Efforts are underway to train lawyers in Mississippi how to do pro bono defense work for immigrant families seeking asylum. MPB's Ashley Norwood reports.
President Donald Trump signed an executive order yesterday reversing a federal policy that separated more than 2,000 children from their families over a six week period.
"So we're keeping families together and this will solve that problem. At the same time, we are keeping a very powerful border and it continues to be a zero-tolerance," said Trump.
Amelia McGowan is an immigration attorney with Catholic Charities in Jackson. She says some families could migrate to Mississippi until they find out whether they will be removed from the country. The only concern, she says, is their access to free legal representation.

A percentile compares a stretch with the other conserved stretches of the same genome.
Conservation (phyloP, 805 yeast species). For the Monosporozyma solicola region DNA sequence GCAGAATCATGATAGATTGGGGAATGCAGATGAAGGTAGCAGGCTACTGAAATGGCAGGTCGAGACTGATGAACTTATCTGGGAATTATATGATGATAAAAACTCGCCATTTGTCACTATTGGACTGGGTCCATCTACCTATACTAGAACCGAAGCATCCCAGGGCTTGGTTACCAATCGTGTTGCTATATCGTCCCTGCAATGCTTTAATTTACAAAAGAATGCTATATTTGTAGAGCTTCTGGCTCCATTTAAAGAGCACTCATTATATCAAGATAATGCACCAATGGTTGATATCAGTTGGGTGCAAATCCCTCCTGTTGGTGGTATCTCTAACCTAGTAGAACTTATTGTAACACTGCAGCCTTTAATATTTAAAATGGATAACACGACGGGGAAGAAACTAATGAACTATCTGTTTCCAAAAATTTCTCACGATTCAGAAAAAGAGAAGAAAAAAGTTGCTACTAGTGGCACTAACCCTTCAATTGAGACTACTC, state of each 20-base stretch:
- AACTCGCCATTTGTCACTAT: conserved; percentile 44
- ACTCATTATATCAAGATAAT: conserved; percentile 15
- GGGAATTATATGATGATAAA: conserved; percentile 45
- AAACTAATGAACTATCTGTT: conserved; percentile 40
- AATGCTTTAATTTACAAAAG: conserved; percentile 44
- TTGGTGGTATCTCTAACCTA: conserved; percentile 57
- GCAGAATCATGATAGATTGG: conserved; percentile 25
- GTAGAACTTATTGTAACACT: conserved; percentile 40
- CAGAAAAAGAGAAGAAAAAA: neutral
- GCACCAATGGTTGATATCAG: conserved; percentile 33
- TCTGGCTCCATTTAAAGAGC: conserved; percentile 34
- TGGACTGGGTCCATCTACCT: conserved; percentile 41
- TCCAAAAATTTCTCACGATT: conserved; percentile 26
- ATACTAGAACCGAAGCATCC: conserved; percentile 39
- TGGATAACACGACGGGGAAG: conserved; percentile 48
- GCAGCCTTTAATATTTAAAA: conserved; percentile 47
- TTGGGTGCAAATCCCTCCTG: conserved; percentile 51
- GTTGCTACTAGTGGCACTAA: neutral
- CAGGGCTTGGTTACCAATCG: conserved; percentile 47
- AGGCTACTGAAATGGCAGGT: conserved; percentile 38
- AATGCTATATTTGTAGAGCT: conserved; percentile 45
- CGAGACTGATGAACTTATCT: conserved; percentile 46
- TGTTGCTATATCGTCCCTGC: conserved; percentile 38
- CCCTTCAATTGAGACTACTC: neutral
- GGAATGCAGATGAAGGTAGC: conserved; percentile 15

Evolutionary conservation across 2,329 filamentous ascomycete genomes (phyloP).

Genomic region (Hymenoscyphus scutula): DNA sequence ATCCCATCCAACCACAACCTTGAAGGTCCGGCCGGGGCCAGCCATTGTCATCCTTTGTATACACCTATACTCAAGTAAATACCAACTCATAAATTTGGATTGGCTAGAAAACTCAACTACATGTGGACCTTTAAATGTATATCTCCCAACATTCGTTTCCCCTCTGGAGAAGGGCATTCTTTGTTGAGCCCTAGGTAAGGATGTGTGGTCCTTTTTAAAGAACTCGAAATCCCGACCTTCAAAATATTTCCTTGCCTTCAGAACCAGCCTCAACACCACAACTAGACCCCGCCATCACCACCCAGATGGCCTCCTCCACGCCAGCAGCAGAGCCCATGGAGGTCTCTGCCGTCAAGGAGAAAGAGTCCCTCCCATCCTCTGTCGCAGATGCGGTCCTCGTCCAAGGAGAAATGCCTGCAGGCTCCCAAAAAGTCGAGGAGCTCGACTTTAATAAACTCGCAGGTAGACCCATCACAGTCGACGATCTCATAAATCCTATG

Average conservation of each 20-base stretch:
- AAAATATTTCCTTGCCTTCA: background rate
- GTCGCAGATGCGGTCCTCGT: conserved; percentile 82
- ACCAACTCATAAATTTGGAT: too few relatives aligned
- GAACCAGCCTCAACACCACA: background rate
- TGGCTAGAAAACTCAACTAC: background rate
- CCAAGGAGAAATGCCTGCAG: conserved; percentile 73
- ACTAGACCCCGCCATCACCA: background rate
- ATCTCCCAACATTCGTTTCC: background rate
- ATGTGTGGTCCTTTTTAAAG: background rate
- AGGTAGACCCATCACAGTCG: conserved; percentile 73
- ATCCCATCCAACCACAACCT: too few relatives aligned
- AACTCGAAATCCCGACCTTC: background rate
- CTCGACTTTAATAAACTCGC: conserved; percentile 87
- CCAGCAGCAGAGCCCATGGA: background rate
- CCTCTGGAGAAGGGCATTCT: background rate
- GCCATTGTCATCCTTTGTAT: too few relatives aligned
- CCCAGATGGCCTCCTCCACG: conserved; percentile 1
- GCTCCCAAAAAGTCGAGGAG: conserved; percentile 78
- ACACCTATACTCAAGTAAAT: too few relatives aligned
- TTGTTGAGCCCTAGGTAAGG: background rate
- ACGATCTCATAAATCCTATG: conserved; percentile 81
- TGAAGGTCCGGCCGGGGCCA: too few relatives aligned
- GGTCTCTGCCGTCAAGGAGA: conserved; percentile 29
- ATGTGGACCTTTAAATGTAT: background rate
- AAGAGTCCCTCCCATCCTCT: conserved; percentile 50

"Because once they are released, they still face removal proceeding. These are extremely daunting proceedings and unlike criminal proceedings, for example, immigrants aren't guaranteed a right to government-provided counsel. So the need is tremendous and the stakes are high," said McGowan
McGowan says her group wants to train lawyers from all legal backgrounds how to handle an immigration case. She says so far, 30 lawyers statewide have signed up for training.
"The necessity to have other attorneys, private attorneys who can be that pro bono counsel is tremendous because we don't have the capacity currently to handle all the asylum needs," said McGowan.
Republican U.S. Senator Roger Wicker of Mississippi recently cosponsored the "Protect Kids and Parents Act," which was introduced by Texas Republican Ted Cruz. In a statement Wicker says, the bill would keep families together and address the backlog of asylum cases.
Ashley Norwood, MPB News.